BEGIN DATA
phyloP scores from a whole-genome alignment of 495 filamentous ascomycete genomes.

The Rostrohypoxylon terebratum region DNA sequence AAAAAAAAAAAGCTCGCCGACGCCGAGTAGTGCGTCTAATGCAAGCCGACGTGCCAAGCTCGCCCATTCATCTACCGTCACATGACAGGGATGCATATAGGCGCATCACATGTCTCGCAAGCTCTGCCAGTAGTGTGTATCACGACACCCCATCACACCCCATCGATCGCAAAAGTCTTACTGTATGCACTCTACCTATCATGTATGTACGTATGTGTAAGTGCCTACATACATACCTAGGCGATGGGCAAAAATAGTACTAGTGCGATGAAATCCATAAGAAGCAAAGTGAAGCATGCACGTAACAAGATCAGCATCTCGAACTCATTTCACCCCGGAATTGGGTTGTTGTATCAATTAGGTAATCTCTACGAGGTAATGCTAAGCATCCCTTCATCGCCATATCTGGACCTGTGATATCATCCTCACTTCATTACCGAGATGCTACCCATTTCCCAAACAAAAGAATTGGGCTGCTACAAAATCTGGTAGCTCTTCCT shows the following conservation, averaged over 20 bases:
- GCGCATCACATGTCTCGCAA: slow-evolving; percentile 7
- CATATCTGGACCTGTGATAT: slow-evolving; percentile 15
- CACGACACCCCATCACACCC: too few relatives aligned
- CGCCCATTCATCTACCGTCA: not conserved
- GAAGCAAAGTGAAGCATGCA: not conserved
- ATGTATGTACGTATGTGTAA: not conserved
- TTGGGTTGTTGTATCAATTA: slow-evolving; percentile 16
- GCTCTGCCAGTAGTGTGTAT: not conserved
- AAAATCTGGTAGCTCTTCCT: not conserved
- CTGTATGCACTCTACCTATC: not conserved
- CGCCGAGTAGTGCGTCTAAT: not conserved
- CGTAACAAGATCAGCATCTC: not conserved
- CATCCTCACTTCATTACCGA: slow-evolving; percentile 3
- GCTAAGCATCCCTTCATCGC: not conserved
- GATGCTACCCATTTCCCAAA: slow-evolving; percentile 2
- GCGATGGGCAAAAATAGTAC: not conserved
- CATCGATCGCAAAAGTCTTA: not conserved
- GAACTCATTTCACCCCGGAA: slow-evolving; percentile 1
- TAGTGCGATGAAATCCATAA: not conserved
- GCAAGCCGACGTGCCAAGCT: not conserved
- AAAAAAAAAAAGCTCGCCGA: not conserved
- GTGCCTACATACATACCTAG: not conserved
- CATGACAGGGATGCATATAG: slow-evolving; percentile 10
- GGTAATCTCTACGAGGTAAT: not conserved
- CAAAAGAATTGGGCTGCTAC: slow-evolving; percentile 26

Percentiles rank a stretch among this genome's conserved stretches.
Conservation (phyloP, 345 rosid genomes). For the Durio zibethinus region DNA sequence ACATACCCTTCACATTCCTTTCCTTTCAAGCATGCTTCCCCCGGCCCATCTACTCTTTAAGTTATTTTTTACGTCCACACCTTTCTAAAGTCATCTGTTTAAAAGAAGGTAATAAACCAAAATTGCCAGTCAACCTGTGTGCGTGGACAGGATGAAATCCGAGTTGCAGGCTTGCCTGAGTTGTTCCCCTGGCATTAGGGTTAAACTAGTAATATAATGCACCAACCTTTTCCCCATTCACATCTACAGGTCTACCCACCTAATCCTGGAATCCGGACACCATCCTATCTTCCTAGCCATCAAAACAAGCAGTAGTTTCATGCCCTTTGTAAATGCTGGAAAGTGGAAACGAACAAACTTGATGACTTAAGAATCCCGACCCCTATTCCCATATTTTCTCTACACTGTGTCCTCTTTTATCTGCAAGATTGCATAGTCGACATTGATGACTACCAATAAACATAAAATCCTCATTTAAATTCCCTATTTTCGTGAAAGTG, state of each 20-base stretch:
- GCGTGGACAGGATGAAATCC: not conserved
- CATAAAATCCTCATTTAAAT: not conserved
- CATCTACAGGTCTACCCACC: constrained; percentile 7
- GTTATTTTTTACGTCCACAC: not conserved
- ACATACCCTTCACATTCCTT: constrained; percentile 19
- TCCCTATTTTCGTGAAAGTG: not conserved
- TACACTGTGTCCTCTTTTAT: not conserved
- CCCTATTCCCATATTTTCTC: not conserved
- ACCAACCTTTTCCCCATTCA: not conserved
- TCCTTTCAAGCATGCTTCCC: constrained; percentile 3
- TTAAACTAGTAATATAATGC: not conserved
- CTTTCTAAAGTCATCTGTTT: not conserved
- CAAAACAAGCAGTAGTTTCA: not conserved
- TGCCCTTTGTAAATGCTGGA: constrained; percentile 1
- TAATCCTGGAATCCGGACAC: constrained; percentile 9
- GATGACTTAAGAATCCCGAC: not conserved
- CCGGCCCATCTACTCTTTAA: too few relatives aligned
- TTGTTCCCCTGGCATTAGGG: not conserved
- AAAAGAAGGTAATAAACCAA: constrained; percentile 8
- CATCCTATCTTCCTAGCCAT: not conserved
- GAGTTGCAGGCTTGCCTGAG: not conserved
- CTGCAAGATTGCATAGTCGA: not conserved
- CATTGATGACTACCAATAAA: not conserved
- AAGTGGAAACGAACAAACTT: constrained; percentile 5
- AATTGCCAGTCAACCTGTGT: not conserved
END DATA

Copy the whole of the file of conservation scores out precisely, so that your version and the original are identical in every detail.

phyloP scores from a whole-genome alignment of 495 filamentous ascomycete genomes.

The Rostrohypoxylon terebratum region DNA sequence AAAAAAAAAAAGCTCGCCGACGCCGAGTAGTGCGTCTAATGCAAGCCGACGTGCCAAGCTCGCCCATTCATCTACCGTCACATGACAGGGATGCATATAGGCGCATCACATGTCTCGCAAGCTCTGCCAGTAGTGTGTATCACGACACCCCATCACACCCCATCGATCGCAAAAGTCTTACTGTATGCACTCTACCTATCATGTATGTACGTATGTGTAAGTGCCTACATACATACCTAGGCGATGGGCAAAAATAGTACTAGTGCGATGAAATCCATAAGAAGCAAAGTGAAGCATGCACGTAACAAGATCAGCATCTCGAACTCATTTCACCCCGGAATTGGGTTGTTGTATCAATTAGGTAATCTCTACGAGGTAATGCTAAGCATCCCTTCATCGCCATATCTGGACCTGTGATATCATCCTCACTTCATTACCGAGATGCTACCCATTTCCCAAACAAAAGAATTGGGCTGCTACAAAATCTGGTAGCTCTTCCT shows the following conservation, averaged over 20 bases:
- GCGCATCACATGTCTCGCAA: slow-evolving; percentile 7
- CATATCTGGACCTGTGATAT: slow-evolving; percentile 15
- CACGACACCCCATCACACCC: too few relatives aligned
- CGCCCATTCATCTACCGTCA: not conserved
- GAAGCAAAGTGAAGCATGCA: not conserved
- ATGTATGTACGTATGTGTAA: not conserved
- TTGGGTTGTTGTATCAATTA: slow-evolving; percentile 16
- GCTCTGCCAGTAGTGTGTAT: not conserved
- AAAATCTGGTAGCTCTTCCT: not conserved
- CTGTATGCACTCTACCTATC: not conserved
- CGCCGAGTAGTGCGTCTAAT: not conserved
- CGTAACAAGATCAGCATCTC: not conserved
- CATCCTCACTTCATTACCGA: slow-evolving; percentile 3
- GCTAAGCATCCCTTCATCGC: not conserved
- GATGCTACCCATTTCCCAAA: slow-evolving; percentile 2
- GCGATGGGCAAAAATAGTAC: not conserved
- CATCGATCGCAAAAGTCTTA: not conserved
- GAACTCATTTCACCCCGGAA: slow-evolving; percentile 1
- TAGTGCGATGAAATCCATAA: not conserved
- GCAAGCCGACGTGCCAAGCT: not conserved
- AAAAAAAAAAAGCTCGCCGA: not conserved
- GTGCCTACATACATACCTAG: not conserved
- CATGACAGGGATGCATATAG: slow-evolving; percentile 10
- GGTAATCTCTACGAGGTAAT: not conserved
- CAAAAGAATTGGGCTGCTAC: slow-evolving; percentile 26

Percentiles rank a stretch among this genome's conserved stretches.
Conservation (phyloP, 345 rosid genomes). For the Durio zibethinus region DNA sequence ACATACCCTTCACATTCCTTTCCTTTCAAGCATGCTTCCCCCGGCCCATCTACTCTTTAAGTTATTTTTTACGTCCACACCTTTCTAAAGTCATCTGTTTAAAAGAAGGTAATAAACCAAAATTGCCAGTCAACCTGTGTGCGTGGACAGGATGAAATCCGAGTTGCAGGCTTGCCTGAGTTGTTCCCCTGGCATTAGGGTTAAACTAGTAATATAATGCACCAACCTTTTCCCCATTCACATCTACAGGTCTACCCACCTAATCCTGGAATCCGGACACCATCCTATCTTCCTAGCCATCAAAACAAGCAGTAGTTTCATGCCCTTTGTAAATGCTGGAAAGTGGAAACGAACAAACTTGATGACTTAAGAATCCCGACCCCTATTCCCATATTTTCTCTACACTGTGTCCTCTTTTATCTGCAAGATTGCATAGTCGACATTGATGACTACCAATAAACATAAAATCCTCATTTAAATTCCCTATTTTCGTGAAAGTG, state of each 20-base stretch:
- GCGTGGACAGGATGAAATCC: not conserved
- CATAAAATCCTCATTTAAAT: not conserved
- CATCTACAGGTCTACCCACC: constrained; percentile 7
- GTTATTTTTTACGTCCACAC: not conserved
- ACATACCCTTCACATTCCTT: constrained; percentile 19
- TCCCTATTTTCGTGAAAGTG: not conserved
- TACACTGTGTCCTCTTTTAT: not conserved
- CCCTATTCCCATATTTTCTC: not conserved
- ACCAACCTTTTCCCCATTCA: not conserved
- TCCTTTCAAGCATGCTTCCC: constrained; percentile 3
- TTAAACTAGTAATATAATGC: not conserved
- CTTTCTAAAGTCATCTGTTT: not conserved
- CAAAACAAGCAGTAGTTTCA: not conserved
- TGCCCTTTGTAAATGCTGGA: constrained; percentile 1
- TAATCCTGGAATCCGGACAC: constrained; percentile 9
- GATGACTTAAGAATCCCGAC: not conserved
- CCGGCCCATCTACTCTTTAA: too few relatives aligned
- TTGTTCCCCTGGCATTAGGG: not conserved
- AAAAGAAGGTAATAAACCAA: constrained; percentile 8
- CATCCTATCTTCCTAGCCAT: not conserved
- GAGTTGCAGGCTTGCCTGAG: not conserved
- CTGCAAGATTGCATAGTCGA: not conserved
- CATTGATGACTACCAATAAA: not conserved
- AAGTGGAAACGAACAAACTT: constrained; percentile 5
- AATTGCCAGTCAACCTGTGT: not conserved